Opa’s cubby maker Wens falls victim to heartless thieves

Wens de Jong, the ‘cubby house man’ of Lake Albert, is the latest victim of Wagga’s car fire scourge. 

Mr de Jong and his wife Elaine were woken at 4am by police on Saturday, to the crushing news their 2002 Nissan Pulsar had been gutted by flames. 

The event has left the elderly couple scared to sleep in their own home. 

“I’m worried, I don’t sleep lots at all,” Mr de Jong said. 

“Every bit of noise now I can hear. If a car comes up and stops I’m out of bed.” 

Elaine has asked her granddaughter to sleep in the room next to her. 

“The thoughts you get are so scary,” she said. 

The car was found burnt out in Ashmont after thieves broke in and stole the keys. 

Mr de Jong’s wallet was also stolen, and his family have spent days getting new cards and trying to organise a replacement vehicle. 

His insurer of many years Budget Direct, is now refusing to insure him. 

His daughter Kate said they’ve received a lot of support from the community, including Wagga’s Budget Cars who gave them a good deal.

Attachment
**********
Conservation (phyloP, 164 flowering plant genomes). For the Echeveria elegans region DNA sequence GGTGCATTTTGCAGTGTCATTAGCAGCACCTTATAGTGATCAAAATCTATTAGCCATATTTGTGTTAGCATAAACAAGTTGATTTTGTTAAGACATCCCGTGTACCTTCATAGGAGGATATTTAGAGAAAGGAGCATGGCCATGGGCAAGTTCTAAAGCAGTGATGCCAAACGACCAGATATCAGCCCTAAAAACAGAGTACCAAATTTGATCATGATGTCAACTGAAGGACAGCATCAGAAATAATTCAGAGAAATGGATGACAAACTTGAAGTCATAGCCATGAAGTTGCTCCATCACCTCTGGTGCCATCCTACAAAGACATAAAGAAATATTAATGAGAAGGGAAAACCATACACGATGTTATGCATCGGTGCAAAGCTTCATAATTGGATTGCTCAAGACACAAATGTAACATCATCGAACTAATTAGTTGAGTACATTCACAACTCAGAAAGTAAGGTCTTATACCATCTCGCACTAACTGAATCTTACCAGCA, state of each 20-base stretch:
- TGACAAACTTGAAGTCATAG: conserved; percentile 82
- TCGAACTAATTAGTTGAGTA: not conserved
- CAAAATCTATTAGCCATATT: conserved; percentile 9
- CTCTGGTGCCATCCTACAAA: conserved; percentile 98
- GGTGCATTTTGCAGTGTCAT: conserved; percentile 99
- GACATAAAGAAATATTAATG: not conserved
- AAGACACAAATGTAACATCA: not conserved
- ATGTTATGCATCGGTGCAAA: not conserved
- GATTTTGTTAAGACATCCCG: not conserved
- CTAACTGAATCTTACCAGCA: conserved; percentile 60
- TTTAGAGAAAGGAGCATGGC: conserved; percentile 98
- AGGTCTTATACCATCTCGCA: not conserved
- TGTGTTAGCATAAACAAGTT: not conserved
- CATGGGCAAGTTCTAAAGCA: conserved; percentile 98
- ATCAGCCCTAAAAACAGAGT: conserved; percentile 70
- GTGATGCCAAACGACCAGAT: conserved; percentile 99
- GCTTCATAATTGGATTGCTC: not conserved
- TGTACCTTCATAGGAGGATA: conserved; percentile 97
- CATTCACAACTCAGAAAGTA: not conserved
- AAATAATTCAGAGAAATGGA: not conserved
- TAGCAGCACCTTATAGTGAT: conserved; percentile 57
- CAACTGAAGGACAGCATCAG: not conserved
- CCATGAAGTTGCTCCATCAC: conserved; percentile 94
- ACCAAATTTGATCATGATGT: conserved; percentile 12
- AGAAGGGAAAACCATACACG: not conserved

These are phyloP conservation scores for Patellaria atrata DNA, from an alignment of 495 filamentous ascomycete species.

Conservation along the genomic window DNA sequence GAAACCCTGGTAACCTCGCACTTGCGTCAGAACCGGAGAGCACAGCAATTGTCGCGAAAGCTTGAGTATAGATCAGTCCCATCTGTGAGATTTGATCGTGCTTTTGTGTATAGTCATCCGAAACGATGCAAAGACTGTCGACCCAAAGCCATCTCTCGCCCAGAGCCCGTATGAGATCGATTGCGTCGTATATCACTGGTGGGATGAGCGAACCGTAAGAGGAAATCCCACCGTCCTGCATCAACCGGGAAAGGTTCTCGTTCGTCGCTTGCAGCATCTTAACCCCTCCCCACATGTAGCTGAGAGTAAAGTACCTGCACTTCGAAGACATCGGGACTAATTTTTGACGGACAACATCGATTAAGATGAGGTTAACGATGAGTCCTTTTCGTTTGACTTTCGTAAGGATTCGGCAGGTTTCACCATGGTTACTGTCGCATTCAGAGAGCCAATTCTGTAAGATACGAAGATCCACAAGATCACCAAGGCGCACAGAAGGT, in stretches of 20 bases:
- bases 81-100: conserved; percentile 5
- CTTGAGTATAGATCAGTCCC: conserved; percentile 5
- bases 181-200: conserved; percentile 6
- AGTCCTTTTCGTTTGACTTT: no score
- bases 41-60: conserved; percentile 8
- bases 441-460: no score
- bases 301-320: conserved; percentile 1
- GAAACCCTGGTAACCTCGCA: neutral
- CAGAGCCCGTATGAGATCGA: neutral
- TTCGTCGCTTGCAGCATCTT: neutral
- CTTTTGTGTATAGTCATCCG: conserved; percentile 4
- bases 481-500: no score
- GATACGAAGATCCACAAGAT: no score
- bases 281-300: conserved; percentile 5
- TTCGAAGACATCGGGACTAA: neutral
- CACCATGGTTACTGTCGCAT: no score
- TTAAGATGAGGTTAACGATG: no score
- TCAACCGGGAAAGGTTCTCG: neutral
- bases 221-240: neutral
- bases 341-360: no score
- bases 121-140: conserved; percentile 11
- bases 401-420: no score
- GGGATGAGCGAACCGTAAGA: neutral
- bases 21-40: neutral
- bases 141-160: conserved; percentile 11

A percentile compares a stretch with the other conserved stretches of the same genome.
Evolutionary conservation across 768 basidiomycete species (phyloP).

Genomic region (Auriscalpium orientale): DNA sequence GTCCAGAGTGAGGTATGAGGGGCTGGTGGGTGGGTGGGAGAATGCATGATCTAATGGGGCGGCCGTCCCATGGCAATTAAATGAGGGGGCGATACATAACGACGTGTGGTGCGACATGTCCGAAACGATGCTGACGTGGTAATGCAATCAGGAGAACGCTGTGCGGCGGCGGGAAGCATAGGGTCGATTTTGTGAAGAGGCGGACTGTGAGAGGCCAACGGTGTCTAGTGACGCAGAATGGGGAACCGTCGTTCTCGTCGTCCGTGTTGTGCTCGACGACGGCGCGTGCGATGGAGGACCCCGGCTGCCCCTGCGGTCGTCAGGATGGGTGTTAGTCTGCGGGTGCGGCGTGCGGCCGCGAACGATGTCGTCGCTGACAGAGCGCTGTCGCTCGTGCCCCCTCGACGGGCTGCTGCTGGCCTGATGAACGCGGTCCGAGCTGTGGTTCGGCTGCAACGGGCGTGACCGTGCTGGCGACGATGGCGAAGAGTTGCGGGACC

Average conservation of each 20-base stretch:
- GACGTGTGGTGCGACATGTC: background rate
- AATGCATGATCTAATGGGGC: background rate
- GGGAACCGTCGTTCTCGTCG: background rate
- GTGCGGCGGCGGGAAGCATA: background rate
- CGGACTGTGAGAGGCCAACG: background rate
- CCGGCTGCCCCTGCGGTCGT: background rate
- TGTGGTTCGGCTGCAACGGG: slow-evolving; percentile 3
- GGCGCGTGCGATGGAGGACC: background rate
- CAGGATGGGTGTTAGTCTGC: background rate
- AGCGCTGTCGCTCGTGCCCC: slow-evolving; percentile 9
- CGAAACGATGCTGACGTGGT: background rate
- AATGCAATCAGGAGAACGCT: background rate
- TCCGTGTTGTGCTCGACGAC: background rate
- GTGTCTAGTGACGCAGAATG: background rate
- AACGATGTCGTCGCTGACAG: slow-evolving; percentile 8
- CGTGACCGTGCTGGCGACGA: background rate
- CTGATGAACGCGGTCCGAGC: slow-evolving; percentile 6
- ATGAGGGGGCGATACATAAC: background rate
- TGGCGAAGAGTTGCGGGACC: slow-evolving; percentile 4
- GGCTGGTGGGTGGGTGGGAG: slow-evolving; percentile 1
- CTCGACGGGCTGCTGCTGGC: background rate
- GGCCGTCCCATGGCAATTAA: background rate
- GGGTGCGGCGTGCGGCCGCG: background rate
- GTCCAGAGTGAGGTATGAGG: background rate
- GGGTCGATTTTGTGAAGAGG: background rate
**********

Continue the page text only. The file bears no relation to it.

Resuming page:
The family’s plight is all too familiar. In Lake Albert just a few weeks ago a ute was found burning in the Boat Club Car Park

Just last year, their granddaughter Kristy, who lives with Mr and Mrs de Jong, had her car stolen from the same Gregadoo Road address. 

However, Wagga Police say there hasn’t been a notable increase in car fires. 

“I wouldn’t say Lake Albert’s a hot spot but in a town this size there are always going to be small groups of people out there committing offences,” Chief Inspector Andrew Spliet said. 

“What we’d be asking people is to ensure that your vehicles are secured when they’re on the street or in your carport and ensure any valuables are removed from them.” 

Chief Inspector Spliet said the police’s main source of information is the public in crimes of this nature. 

“If you see people in your area that look suspicious or shouldn’t be there contact the local police which can be done anonymously so we can go and see what they’re actually doing,” he said. 

While the ordeal has considerably shaken the de Jong family, they haven’t let it crush their infectious spirit. 

They’ve bought another car so that Mr de Jong, who donates a cubby every year to charity, can do what he does best. 

“I do little jobs for my daughter, anybody who needs a hand I go and help them because they can’t afford it either,” he said. 



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